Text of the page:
Designing the creative child : playthings and places in midcentury America (eBook, 2013) [WorldCat.org]
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Designing the creative child : playthings and places in midcentury America
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Designing the creative child : playthings and places in midcentury America

Author: Amy Fumiko Ogata
Publisher: Minneapolis : University of Minnesota Press, [2013]
Series: Architecture, landscape, and American culture series.
Edition/Format:   eBook : Document : State or province government publication : EnglishView all editions and formats
Summary:
"The postwar American stereotypes of suburban sameness, traditional gender roles, and educational conservatism have masked an alternate self-image tailor-made for the Cold War. The creative child, an idealized future citizen, was the darling of baby boom parents, psychologists, marketers, and designers who saw in the next generation promise that appeared to answer the most pressing worries of the age. Designing the  Read more...
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Genre/Form: e-books
Livres numériques
Additional Physical Format: Print version:
Ogata, Amy Fumiko, 1965-
Designing the creative child.
Minneapolis : University of Minnesota Press, [2013]
(DLC) 2012050732
(OCoLC)816563809
Material Type: Document, Government publication, State or province government publication, Internet resource
Document Type: Internet Resource, Computer File
All Authors / Contributors: Amy Fumiko Ogata
ISBN: 9781461931911 1461931916 9781452939247 1452939241
OCLC Number: 1109731338
Notes: Internet - monographie
EN TRAITEMENT.
VERSEMENT EN LOT.
Description: 1 ressource en ligne (xxii, 293, [12] pages of plates) : illustrations (some color).
Contents: ContentsIntroduction: Object Lessons1. Constructing Creativity in Postwar America2. Educational Toys and Creative Playthings3. Creative Living at Home4. Building Creativity in Postwar Schools5. Learning Imagination in Art and ScienceEpilogue: The Legacy of Consuming CreativityAcknowledgmentsNotesBibliographyIndex
Series Title: Architecture, landscape, and American culture series.
Responsibility: Amy F. Ogata.

Abstract:

"The postwar American stereotypes of suburban sameness, traditional gender roles, and educational conservatism have masked an alternate self-image tailor-made for the Cold War. The creative child, an idealized future citizen, was the darling of baby boom parents, psychologists, marketers, and designers who saw in the next generation promise that appeared to answer the most pressing worries of the age. Designing the Creative Child reveals how a postwar cult of childhood creativity developed and continues to this day. Exploring how the idea of children as imaginative and naturally creative was constructed, disseminated, and consumed in the United States after World War II, Amy F. Ogata argues that educational toys, playgrounds, small middle-class houses, new schools, and children's museums were designed to cultivate imagination in a growing cohort of baby boom children. Enthusiasm for encouraging creativity in children countered Cold War fears of failing competitiveness and the postwar critique of social conformity, making creativity an emblem of national revitalization. Ogata describes how a historically rooted belief in children's capacity for independent thinking was transformed from an elite concern of the interwar years to a fully consumable and aspirational ideal that persists today. From building blocks to Gumby, playhouses to Playskool trains, Creative Playthings to the Eames House of Cards, Crayola fingerpaint to children's museums, material goods and spaces shaped a popular understanding of creativity, and Designing the Creative Child demonstrates how this notion has been woven into the fabric of American culture."--Provided by publisher.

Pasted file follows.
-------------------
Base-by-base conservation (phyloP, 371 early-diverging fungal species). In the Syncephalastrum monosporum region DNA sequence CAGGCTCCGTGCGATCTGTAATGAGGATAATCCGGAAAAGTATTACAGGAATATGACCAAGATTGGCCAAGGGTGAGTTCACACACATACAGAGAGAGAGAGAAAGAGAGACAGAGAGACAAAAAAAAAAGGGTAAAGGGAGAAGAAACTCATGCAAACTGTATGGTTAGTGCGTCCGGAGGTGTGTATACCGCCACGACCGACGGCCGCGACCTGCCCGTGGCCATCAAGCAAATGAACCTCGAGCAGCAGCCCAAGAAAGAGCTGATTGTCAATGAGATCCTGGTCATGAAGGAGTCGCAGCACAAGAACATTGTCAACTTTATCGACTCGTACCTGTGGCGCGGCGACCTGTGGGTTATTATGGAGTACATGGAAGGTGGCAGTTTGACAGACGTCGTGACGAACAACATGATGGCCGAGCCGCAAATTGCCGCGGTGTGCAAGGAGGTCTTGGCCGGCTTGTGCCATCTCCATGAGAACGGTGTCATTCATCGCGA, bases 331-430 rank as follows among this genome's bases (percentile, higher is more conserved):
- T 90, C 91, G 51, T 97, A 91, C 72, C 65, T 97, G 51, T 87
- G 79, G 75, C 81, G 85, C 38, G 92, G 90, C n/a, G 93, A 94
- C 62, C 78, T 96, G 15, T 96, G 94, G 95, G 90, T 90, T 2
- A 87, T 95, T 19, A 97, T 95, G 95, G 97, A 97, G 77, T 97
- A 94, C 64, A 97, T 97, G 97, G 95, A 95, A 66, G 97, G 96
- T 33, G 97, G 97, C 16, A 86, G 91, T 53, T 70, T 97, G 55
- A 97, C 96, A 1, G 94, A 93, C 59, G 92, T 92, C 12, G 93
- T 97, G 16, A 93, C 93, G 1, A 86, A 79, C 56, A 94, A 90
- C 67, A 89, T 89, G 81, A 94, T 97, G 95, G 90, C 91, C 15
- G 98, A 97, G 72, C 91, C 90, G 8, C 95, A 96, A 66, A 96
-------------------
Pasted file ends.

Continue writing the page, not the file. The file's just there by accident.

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"Amy Ogata's Designing the Creative Child is an exceptionally interesting book on the development of both child psychology and playthings in America during the baby boom years following World War II. Read more...

 
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